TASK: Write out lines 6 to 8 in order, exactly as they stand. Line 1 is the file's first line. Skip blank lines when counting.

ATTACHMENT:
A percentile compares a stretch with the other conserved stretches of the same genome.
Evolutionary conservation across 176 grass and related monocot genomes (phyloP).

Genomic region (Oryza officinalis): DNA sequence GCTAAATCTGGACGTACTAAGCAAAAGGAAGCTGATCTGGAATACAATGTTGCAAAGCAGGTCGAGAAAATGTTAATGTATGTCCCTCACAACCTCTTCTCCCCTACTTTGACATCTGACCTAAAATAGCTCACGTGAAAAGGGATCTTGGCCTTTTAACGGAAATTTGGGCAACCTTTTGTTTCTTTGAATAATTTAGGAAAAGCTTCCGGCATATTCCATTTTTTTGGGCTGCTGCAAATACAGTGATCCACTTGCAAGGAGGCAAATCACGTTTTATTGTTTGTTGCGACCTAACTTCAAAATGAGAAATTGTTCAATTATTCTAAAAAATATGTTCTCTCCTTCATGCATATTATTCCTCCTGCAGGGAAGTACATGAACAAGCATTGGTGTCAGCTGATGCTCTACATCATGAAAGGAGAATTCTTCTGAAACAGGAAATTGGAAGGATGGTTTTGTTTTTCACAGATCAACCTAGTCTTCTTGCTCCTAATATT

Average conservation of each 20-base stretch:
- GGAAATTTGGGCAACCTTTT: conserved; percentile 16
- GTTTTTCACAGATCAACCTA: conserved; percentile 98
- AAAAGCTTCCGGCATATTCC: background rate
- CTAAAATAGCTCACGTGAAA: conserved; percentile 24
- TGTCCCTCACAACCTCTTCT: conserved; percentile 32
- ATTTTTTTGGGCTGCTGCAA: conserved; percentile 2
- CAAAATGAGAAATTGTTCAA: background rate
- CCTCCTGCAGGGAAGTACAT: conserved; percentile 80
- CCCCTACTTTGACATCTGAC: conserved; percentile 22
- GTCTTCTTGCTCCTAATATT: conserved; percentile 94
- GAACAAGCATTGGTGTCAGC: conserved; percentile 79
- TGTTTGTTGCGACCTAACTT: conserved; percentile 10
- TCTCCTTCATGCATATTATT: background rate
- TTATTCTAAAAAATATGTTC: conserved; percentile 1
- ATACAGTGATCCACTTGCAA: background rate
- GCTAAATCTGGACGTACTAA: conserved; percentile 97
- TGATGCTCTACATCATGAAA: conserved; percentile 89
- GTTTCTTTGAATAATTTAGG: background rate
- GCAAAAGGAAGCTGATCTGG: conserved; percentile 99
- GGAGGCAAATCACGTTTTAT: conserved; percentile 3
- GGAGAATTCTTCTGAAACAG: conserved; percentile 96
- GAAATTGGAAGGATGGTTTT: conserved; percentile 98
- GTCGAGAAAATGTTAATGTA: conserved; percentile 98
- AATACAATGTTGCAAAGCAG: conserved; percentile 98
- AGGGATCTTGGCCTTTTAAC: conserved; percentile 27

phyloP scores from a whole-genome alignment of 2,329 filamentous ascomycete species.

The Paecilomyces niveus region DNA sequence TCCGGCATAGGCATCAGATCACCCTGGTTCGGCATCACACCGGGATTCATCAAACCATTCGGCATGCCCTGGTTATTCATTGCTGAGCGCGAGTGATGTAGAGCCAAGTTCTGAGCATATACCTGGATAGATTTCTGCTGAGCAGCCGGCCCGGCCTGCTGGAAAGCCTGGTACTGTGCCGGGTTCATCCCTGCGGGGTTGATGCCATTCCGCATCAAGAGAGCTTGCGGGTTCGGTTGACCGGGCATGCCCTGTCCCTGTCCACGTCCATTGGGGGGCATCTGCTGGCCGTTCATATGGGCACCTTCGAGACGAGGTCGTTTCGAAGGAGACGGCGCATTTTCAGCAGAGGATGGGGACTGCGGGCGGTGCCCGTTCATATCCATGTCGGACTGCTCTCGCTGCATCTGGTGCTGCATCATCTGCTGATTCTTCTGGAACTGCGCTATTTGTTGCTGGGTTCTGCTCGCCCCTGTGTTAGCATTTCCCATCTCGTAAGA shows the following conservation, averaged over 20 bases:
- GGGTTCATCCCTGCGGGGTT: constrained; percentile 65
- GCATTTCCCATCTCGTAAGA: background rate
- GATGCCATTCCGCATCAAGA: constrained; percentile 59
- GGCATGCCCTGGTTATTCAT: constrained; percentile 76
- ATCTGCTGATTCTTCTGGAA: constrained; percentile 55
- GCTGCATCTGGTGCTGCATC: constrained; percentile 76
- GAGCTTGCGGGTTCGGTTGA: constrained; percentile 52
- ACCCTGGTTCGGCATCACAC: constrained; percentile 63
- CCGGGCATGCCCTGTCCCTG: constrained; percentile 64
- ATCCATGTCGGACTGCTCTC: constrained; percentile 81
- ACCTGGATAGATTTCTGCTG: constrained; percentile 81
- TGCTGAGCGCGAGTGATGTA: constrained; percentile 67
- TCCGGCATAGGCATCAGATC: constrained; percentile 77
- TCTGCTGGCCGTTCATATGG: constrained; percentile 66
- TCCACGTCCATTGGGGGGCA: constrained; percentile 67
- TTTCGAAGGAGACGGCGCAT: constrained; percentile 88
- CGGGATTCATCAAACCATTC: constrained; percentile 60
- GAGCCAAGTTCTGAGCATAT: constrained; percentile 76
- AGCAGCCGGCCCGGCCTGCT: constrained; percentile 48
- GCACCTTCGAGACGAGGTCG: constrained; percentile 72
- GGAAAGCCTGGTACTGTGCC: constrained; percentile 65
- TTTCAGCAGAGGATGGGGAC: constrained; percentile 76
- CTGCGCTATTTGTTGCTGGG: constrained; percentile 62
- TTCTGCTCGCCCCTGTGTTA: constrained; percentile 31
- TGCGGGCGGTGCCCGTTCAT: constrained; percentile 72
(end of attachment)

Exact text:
- GTTTTTCACAGATCAACCTA: conserved; percentile 98
- AAAAGCTTCCGGCATATTCC: background rate
- CTAAAATAGCTCACGTGAAA: conserved; percentile 24